9. The Prosecution argued against provisional release of the Accused. The Prosecution raised concerns about the ability of the FYROM authorities to “control what actually happens on the ground,” but conceded that the FYROM government has been “acting in good faith with regard to this investigation and others.”44 The Prosecution gave further evidence regarding the Accused’s avoidance of Prosecution investigators during the pre-indictment period, submitting that the behaviour of the Accused showed failure to cooperate with the Tribunal.45 The Prosecution agreed that the Accused had cooperated by providing interviews in 2003, but stated that the circumstances of that cooperation were “quite different.”46 The Prosecution conceded that the Accused does not appear to have a criminal record in the FYROM, as originally alleged in the written submissions.47 The Prosecution raised the concern however, that if released the Accused would be placed back in the community where the victims and witnesses live, and that this proximity poses a danger to the victims and witnesses by creating opportunities for intimidation.48 The Prosecution further alleged that the Accused has a “fanatical sort of support element” in the FYROM, presenting serious concerns in relation to witness protection.49 The Prosecution submitted that its evidence regarding demonstrations in support of the Accused was derived from highly accurate intelligence reports, and may be substantiated by witnesses if required.50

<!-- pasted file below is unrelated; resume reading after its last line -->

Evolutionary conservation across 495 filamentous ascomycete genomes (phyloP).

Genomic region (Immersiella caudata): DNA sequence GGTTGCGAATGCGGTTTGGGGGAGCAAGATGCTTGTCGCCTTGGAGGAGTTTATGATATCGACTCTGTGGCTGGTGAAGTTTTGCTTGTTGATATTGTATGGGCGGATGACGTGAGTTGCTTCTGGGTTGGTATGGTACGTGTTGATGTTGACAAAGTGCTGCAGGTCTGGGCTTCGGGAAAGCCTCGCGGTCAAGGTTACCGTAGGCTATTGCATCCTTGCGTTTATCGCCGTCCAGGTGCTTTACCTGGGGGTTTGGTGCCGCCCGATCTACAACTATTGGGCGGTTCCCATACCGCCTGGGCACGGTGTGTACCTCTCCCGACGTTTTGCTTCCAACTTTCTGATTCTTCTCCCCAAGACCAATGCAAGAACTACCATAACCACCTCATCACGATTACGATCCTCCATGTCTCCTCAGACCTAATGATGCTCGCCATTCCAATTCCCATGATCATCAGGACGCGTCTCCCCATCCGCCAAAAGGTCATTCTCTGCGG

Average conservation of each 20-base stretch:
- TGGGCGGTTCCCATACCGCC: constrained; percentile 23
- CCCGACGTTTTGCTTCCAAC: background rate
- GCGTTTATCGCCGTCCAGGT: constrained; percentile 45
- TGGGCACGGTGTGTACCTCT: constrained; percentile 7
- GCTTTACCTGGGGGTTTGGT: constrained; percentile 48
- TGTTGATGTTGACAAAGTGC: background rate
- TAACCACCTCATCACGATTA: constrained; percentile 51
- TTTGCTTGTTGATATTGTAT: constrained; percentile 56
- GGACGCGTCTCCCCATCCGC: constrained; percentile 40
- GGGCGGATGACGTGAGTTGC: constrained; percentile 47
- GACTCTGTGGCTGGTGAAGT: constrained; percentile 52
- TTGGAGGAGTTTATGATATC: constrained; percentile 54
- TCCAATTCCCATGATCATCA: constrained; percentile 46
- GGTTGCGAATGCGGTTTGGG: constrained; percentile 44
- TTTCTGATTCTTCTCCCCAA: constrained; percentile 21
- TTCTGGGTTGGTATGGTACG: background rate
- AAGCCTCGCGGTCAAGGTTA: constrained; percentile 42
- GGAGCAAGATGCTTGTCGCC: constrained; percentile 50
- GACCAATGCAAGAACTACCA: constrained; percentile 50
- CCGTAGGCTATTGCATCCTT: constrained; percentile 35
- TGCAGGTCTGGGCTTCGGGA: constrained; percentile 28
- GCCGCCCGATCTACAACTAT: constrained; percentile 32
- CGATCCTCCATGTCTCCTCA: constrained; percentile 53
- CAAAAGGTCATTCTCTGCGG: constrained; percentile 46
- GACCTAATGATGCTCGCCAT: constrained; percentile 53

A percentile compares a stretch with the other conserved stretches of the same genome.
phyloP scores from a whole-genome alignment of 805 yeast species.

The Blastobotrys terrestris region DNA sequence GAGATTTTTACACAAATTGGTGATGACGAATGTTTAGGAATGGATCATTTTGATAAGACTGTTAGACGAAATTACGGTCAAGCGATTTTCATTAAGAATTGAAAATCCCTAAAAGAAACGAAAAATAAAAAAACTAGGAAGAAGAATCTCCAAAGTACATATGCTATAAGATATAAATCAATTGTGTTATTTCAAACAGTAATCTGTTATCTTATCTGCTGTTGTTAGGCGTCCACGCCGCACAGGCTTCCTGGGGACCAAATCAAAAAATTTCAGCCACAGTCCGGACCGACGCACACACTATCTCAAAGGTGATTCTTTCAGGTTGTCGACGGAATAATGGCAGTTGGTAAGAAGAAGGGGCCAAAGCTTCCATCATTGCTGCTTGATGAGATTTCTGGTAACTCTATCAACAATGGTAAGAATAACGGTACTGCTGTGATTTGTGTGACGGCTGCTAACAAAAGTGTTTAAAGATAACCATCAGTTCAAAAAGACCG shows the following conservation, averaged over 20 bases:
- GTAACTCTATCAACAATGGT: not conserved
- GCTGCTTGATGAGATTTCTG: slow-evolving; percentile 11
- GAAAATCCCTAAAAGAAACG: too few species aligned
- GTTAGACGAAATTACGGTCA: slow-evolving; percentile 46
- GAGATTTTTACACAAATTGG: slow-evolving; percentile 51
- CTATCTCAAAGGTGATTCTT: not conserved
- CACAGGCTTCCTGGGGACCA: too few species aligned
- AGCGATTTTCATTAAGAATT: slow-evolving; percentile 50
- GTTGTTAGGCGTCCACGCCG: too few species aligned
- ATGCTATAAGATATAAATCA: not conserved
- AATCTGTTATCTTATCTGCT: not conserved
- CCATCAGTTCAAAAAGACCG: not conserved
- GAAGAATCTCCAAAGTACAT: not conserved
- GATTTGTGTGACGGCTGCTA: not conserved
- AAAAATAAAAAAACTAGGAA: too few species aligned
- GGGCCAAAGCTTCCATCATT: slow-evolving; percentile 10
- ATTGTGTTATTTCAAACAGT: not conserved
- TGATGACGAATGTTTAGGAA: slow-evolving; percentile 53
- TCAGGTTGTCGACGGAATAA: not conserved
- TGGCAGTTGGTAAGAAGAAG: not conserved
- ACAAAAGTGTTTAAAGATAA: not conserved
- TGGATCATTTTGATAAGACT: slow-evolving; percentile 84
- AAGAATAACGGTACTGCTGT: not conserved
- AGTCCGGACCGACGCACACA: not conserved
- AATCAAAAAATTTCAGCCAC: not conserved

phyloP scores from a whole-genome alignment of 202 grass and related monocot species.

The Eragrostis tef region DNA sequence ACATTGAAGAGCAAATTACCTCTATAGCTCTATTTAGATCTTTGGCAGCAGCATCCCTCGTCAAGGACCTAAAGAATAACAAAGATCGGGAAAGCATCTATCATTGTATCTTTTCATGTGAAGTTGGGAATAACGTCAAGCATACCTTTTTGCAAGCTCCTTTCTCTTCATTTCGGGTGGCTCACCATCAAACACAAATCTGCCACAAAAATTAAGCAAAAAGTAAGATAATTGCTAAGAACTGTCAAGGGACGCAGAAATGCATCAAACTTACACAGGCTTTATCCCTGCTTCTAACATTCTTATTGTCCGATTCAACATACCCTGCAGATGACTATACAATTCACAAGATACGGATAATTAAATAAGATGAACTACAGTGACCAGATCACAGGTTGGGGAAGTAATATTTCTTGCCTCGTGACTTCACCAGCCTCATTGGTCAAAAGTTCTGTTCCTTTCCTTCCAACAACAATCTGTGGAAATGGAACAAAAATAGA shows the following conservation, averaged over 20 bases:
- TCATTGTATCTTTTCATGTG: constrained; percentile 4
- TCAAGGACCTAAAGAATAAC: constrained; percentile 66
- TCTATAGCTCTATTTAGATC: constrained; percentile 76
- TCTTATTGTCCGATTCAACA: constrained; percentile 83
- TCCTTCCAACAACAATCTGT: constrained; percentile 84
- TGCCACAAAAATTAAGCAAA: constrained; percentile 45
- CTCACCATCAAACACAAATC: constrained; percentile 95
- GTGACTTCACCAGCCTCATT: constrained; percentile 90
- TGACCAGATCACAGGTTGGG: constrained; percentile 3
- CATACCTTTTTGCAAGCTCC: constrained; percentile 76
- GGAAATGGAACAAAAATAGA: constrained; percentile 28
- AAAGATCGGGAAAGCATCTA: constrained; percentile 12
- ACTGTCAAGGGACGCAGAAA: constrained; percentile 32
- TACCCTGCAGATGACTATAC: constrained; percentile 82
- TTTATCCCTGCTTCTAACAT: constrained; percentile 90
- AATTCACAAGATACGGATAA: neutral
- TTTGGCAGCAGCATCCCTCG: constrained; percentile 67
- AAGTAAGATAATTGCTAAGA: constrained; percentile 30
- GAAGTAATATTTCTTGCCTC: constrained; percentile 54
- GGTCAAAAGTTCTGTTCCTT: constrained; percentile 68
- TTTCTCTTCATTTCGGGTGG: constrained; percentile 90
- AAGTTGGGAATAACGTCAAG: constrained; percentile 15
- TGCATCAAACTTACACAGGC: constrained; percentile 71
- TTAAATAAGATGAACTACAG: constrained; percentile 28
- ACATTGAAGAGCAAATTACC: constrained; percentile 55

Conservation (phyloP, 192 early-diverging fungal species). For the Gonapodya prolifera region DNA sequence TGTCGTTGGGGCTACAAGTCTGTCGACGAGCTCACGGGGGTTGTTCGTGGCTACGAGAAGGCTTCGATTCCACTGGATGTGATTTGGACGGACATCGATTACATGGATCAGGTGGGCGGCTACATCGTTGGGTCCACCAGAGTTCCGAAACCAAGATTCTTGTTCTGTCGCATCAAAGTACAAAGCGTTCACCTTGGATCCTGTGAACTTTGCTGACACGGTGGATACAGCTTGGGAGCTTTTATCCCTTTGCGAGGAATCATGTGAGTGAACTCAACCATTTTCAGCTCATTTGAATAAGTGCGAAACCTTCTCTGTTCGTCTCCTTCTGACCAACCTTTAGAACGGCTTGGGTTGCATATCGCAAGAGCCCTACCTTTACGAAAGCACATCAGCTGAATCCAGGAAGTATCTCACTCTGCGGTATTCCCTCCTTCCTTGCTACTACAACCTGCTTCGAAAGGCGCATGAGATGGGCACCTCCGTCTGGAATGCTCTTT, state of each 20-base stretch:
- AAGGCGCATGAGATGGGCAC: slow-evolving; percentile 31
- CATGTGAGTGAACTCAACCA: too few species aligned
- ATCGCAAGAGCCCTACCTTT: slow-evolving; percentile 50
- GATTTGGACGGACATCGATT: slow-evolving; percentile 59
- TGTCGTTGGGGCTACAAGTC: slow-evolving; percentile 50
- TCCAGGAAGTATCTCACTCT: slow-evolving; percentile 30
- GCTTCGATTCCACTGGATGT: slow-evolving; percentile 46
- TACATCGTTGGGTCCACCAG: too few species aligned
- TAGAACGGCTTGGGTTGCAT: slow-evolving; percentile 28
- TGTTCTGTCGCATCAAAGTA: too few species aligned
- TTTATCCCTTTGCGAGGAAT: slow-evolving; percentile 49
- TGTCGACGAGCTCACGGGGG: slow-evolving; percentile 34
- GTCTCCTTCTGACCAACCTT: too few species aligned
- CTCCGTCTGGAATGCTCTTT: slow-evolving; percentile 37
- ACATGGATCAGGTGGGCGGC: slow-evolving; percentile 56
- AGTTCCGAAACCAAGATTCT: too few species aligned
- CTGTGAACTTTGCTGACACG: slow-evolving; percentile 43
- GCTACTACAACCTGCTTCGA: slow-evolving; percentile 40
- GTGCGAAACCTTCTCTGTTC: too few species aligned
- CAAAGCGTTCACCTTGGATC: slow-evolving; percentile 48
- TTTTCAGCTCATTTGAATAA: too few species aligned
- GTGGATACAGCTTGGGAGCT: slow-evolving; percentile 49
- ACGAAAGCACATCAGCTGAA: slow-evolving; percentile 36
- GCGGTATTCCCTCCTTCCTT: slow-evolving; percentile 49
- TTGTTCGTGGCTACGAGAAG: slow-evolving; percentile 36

10. Ms. Meri Mladenovska-Gjorgjiveska, the Minister of Justice of the FYROM (the “Minister”) gave an oral statement in support of her previous written guarantee. The FYROM guaranteed that it will undertake all measures and activities to ensure the presence of the Accused at all summonses issued by the Trial Chamber.51 The FYROM further guaranteed that the Accused would not pose a threat to victims, witnesses, or other persons.52 The Minister reiterated the political will of her government for full cooperation with the Tribunal, both in the past and future.53 The Minister further addressed the existing and forthcoming legislation in the FYROM for criminal procedure, internal affairs, and witness protection which would allow the FYROM to comply with the orders of the Tribunal.54 With respect to witness protection law, the Minister stated that legislation was passed in May of 2005, to be implemented on January 1, 2006, “due to taking additional activities needed to initiate its implementation.”55